Wednesday, April 23, 2003

Fight about Rick Santorum here, if you like.

From Deal Hudson:

The interview he gave AP was in reference to a case coming up before the Supreme Court regarding the constitutionality of Texas' sodomy laws. The plaintiff in the case is arguing that the state has no right to interfere in one's sexual life (in the form of anti-sodomy laws) on the grounds that it violates our constitutional right to privacy.

The question is, how far does our right to privacy extend? Legal scholars have pointed out that, if the sodomy laws are overturned on the basis of our right to privacy, then other sexual acts that are currently illegal -- like incest, bigamy, and adultery -- will have to be made legal on the same grounds. Santorum's point is not a new one, nor is it

discriminatory. Really, it's just being consistent.

Reading the full transcript of the AP interview makes it even clearer that Santorum isn't "gay-bashing," but merely questioning the constitutionality of the argument for sodomy based on the right to privacy, and then extending that argument to its logical conclusion. Rather than having the Supreme Court come in, Santorum said that the people should be allowed to vote within their state as to whether they want sodomy laws, or any other kind of laws that restrict these activities.

From Andrew Sullivan

But let's examine Santorum's quote in the best possible light, shall we? An optimistic interpretation would be that he is making a constitutional point about judicial restraint. That's fair enough. It's a perfectly debatable proposition whether there is a right to privacy in the Constitution, and it doesn't involve anyone's views of homosexuals, abortion or any other matter. But Santorum must also know that such a right to privacy is now settled constitutional doctrine: It underpins the right to abortion and even the right to practice contraception. If he wants to abolish it, he must surely hold out the possibility of the government once again policing some of the most intimate sexual and reproductive matters imaginable, regulated by nothing but majority opinion. Santorum's position is therefore that there should be no constitutional restraint on the power of government to regulate sexual morality -- even within your own bedroom. The only restraint -- especially against any sexual minorities -- would be mandated by majority decisions.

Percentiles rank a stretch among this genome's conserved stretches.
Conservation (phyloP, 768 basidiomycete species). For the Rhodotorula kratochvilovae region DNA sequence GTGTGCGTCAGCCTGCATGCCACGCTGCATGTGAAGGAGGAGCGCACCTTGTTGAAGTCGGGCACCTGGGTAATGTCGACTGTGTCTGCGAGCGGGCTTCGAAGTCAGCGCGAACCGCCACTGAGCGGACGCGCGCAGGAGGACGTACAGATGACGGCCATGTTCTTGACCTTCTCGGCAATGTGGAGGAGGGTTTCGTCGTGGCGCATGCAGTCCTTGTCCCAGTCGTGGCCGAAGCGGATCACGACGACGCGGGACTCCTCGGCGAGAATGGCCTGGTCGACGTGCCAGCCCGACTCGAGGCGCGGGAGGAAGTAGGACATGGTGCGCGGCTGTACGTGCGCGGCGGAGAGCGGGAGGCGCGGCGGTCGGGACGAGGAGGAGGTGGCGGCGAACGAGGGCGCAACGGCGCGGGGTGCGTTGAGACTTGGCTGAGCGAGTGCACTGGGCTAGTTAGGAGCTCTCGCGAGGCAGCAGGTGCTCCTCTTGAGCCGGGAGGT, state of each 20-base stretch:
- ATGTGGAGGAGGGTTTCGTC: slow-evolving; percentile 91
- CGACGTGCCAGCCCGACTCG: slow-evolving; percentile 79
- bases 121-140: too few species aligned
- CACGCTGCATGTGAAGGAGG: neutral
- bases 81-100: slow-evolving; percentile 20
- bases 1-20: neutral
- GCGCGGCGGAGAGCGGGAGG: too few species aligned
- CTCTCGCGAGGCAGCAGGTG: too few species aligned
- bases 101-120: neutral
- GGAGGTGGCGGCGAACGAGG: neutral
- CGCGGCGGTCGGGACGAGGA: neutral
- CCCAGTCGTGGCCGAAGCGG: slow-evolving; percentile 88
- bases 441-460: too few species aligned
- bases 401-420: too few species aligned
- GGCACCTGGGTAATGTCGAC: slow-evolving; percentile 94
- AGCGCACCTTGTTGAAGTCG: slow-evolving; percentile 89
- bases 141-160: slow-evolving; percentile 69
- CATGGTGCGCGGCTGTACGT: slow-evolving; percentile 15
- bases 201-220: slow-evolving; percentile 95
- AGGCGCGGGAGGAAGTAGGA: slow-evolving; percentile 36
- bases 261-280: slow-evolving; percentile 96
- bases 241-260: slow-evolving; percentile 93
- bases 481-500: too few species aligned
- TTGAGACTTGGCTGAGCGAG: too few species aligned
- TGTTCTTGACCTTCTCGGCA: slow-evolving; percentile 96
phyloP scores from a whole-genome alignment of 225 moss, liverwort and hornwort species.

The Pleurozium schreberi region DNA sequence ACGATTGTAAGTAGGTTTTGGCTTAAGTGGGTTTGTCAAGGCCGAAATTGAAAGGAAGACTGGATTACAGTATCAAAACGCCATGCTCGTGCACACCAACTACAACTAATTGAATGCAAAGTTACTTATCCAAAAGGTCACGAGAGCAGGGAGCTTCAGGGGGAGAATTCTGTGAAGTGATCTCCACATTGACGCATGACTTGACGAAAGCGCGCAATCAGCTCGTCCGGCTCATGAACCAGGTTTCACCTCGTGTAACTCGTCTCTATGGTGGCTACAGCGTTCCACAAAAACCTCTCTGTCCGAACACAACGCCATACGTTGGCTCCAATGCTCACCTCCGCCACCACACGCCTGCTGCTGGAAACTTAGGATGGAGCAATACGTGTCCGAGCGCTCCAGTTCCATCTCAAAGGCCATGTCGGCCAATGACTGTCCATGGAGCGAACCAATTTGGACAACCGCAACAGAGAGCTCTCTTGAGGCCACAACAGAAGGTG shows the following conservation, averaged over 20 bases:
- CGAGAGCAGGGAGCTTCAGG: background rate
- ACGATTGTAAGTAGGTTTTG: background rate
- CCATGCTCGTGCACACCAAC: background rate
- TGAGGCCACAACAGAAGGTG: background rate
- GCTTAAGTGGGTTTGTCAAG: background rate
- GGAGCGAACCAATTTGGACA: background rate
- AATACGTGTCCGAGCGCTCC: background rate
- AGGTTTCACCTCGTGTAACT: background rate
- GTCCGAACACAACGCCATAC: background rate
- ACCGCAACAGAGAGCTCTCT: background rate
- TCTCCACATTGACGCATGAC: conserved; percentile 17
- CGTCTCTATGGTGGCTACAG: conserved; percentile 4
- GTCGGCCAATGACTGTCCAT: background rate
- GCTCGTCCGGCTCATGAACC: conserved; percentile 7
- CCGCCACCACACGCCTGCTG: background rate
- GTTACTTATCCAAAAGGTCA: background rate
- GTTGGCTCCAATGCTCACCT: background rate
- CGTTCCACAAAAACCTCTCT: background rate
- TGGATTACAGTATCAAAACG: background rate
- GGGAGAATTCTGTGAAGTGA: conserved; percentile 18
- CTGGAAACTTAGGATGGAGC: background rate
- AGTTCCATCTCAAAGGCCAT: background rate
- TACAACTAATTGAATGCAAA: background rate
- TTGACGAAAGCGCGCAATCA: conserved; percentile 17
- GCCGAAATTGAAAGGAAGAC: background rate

From Ramesh Ponnuru (in response to Sullivan)

This seems to me a misreading. First, I don’t see where Santorum came out for the active, or even not-so-active, enforcement of anti-sodomy laws. Second, Santorum is not saying that governments should show no restraint in policing sexual morality. He is denying the existence of two particular restraints: a constitutional right to sexual freedom and a valid moral principle that prohibits the governmental policing of consensual sexual behavior. There may be all kinds of other reasons, both prudential and principled, for state governments to show restraint.

An unedited transcript of the pertinent sections of the interview.



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